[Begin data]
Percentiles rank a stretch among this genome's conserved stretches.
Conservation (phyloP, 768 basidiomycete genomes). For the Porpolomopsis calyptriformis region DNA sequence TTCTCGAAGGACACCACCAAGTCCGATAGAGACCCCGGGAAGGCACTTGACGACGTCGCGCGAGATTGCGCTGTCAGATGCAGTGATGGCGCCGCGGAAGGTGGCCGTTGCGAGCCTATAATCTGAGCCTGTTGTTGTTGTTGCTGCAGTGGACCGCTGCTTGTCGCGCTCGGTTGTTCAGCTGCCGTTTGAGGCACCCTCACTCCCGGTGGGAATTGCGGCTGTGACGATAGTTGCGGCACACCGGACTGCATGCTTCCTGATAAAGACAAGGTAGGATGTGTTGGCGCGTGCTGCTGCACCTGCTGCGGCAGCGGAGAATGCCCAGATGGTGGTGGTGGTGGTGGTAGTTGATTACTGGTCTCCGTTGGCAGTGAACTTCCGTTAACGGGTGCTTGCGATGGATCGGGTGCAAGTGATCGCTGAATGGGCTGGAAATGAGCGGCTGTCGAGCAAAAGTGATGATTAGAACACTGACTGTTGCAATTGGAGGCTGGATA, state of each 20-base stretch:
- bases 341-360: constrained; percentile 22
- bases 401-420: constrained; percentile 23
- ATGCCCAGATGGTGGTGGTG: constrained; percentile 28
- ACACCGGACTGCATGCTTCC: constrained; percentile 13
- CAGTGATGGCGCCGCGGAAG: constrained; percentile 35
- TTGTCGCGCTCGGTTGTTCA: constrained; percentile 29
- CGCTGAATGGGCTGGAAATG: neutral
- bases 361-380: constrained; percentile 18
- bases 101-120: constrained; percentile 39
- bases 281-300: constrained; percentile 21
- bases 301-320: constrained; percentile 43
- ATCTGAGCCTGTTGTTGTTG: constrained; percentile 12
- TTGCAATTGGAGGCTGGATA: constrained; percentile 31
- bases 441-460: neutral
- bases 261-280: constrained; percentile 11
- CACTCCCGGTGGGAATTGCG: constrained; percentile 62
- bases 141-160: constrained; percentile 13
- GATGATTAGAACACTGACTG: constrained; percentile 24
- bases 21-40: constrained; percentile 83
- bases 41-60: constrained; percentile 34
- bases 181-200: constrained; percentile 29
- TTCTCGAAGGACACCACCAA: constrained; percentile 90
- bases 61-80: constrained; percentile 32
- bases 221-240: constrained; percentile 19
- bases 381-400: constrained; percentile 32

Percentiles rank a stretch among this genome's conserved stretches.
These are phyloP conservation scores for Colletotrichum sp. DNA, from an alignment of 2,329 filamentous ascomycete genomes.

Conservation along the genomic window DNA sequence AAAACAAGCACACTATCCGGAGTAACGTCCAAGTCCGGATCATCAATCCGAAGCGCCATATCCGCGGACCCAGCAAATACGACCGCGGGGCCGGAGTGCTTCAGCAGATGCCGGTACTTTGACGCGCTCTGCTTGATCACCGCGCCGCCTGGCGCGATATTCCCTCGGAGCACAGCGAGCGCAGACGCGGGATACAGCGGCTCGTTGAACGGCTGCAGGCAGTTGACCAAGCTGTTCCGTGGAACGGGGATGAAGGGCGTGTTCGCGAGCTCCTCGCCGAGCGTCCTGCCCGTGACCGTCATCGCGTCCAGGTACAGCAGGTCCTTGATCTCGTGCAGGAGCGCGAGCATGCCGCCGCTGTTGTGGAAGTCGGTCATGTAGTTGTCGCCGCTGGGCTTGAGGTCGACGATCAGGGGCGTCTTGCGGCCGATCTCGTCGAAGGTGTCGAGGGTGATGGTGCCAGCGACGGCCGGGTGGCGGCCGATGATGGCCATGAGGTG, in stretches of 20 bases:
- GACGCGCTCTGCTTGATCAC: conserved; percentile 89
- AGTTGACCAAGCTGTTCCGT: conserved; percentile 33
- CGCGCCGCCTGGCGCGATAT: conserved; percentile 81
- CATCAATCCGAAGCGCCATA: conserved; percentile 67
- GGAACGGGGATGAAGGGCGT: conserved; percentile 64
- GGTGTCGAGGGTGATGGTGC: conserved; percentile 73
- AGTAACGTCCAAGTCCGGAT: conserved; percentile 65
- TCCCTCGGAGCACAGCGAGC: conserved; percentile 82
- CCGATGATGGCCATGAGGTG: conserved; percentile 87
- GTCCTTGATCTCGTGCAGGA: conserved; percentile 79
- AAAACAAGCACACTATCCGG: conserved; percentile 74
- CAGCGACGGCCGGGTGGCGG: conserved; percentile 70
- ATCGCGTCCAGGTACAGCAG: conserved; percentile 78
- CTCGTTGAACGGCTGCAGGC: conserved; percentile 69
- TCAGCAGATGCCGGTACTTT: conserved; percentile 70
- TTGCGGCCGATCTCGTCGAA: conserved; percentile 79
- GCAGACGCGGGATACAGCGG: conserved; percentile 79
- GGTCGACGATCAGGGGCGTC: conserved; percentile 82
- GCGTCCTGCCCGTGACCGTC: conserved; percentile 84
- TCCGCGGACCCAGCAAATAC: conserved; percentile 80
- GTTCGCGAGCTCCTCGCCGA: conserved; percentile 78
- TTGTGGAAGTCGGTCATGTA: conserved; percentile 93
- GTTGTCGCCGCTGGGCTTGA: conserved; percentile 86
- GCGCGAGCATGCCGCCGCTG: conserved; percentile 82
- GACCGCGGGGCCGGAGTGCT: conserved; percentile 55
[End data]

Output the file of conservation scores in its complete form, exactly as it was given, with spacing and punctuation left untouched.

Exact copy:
Percentiles rank a stretch among this genome's conserved stretches.
Conservation (phyloP, 768 basidiomycete genomes). For the Porpolomopsis calyptriformis region DNA sequence TTCTCGAAGGACACCACCAAGTCCGATAGAGACCCCGGGAAGGCACTTGACGACGTCGCGCGAGATTGCGCTGTCAGATGCAGTGATGGCGCCGCGGAAGGTGGCCGTTGCGAGCCTATAATCTGAGCCTGTTGTTGTTGTTGCTGCAGTGGACCGCTGCTTGTCGCGCTCGGTTGTTCAGCTGCCGTTTGAGGCACCCTCACTCCCGGTGGGAATTGCGGCTGTGACGATAGTTGCGGCACACCGGACTGCATGCTTCCTGATAAAGACAAGGTAGGATGTGTTGGCGCGTGCTGCTGCACCTGCTGCGGCAGCGGAGAATGCCCAGATGGTGGTGGTGGTGGTGGTAGTTGATTACTGGTCTCCGTTGGCAGTGAACTTCCGTTAACGGGTGCTTGCGATGGATCGGGTGCAAGTGATCGCTGAATGGGCTGGAAATGAGCGGCTGTCGAGCAAAAGTGATGATTAGAACACTGACTGTTGCAATTGGAGGCTGGATA, state of each 20-base stretch:
- bases 341-360: constrained; percentile 22
- bases 401-420: constrained; percentile 23
- ATGCCCAGATGGTGGTGGTG: constrained; percentile 28
- ACACCGGACTGCATGCTTCC: constrained; percentile 13
- CAGTGATGGCGCCGCGGAAG: constrained; percentile 35
- TTGTCGCGCTCGGTTGTTCA: constrained; percentile 29
- CGCTGAATGGGCTGGAAATG: neutral
- bases 361-380: constrained; percentile 18
- bases 101-120: constrained; percentile 39
- bases 281-300: constrained; percentile 21
- bases 301-320: constrained; percentile 43
- ATCTGAGCCTGTTGTTGTTG: constrained; percentile 12
- TTGCAATTGGAGGCTGGATA: constrained; percentile 31
- bases 441-460: neutral
- bases 261-280: constrained; percentile 11
- CACTCCCGGTGGGAATTGCG: constrained; percentile 62
- bases 141-160: constrained; percentile 13
- GATGATTAGAACACTGACTG: constrained; percentile 24
- bases 21-40: constrained; percentile 83
- bases 41-60: constrained; percentile 34
- bases 181-200: constrained; percentile 29
- TTCTCGAAGGACACCACCAA: constrained; percentile 90
- bases 61-80: constrained; percentile 32
- bases 221-240: constrained; percentile 19
- bases 381-400: constrained; percentile 32

Percentiles rank a stretch among this genome's conserved stretches.
These are phyloP conservation scores for Colletotrichum sp. DNA, from an alignment of 2,329 filamentous ascomycete genomes.

Conservation along the genomic window DNA sequence AAAACAAGCACACTATCCGGAGTAACGTCCAAGTCCGGATCATCAATCCGAAGCGCCATATCCGCGGACCCAGCAAATACGACCGCGGGGCCGGAGTGCTTCAGCAGATGCCGGTACTTTGACGCGCTCTGCTTGATCACCGCGCCGCCTGGCGCGATATTCCCTCGGAGCACAGCGAGCGCAGACGCGGGATACAGCGGCTCGTTGAACGGCTGCAGGCAGTTGACCAAGCTGTTCCGTGGAACGGGGATGAAGGGCGTGTTCGCGAGCTCCTCGCCGAGCGTCCTGCCCGTGACCGTCATCGCGTCCAGGTACAGCAGGTCCTTGATCTCGTGCAGGAGCGCGAGCATGCCGCCGCTGTTGTGGAAGTCGGTCATGTAGTTGTCGCCGCTGGGCTTGAGGTCGACGATCAGGGGCGTCTTGCGGCCGATCTCGTCGAAGGTGTCGAGGGTGATGGTGCCAGCGACGGCCGGGTGGCGGCCGATGATGGCCATGAGGTG, in stretches of 20 bases:
- GACGCGCTCTGCTTGATCAC: conserved; percentile 89
- AGTTGACCAAGCTGTTCCGT: conserved; percentile 33
- CGCGCCGCCTGGCGCGATAT: conserved; percentile 81
- CATCAATCCGAAGCGCCATA: conserved; percentile 67
- GGAACGGGGATGAAGGGCGT: conserved; percentile 64
- GGTGTCGAGGGTGATGGTGC: conserved; percentile 73
- AGTAACGTCCAAGTCCGGAT: conserved; percentile 65
- TCCCTCGGAGCACAGCGAGC: conserved; percentile 82
- CCGATGATGGCCATGAGGTG: conserved; percentile 87
- GTCCTTGATCTCGTGCAGGA: conserved; percentile 79
- AAAACAAGCACACTATCCGG: conserved; percentile 74
- CAGCGACGGCCGGGTGGCGG: conserved; percentile 70
- ATCGCGTCCAGGTACAGCAG: conserved; percentile 78
- CTCGTTGAACGGCTGCAGGC: conserved; percentile 69
- TCAGCAGATGCCGGTACTTT: conserved; percentile 70
- TTGCGGCCGATCTCGTCGAA: conserved; percentile 79
- GCAGACGCGGGATACAGCGG: conserved; percentile 79
- GGTCGACGATCAGGGGCGTC: conserved; percentile 82
- GCGTCCTGCCCGTGACCGTC: conserved; percentile 84
- TCCGCGGACCCAGCAAATAC: conserved; percentile 80
- GTTCGCGAGCTCCTCGCCGA: conserved; percentile 78
- TTGTGGAAGTCGGTCATGTA: conserved; percentile 93
- GTTGTCGCCGCTGGGCTTGA: conserved; percentile 86
- GCGCGAGCATGCCGCCGCTG: conserved; percentile 82
- GACCGCGGGGCCGGAGTGCT: conserved; percentile 55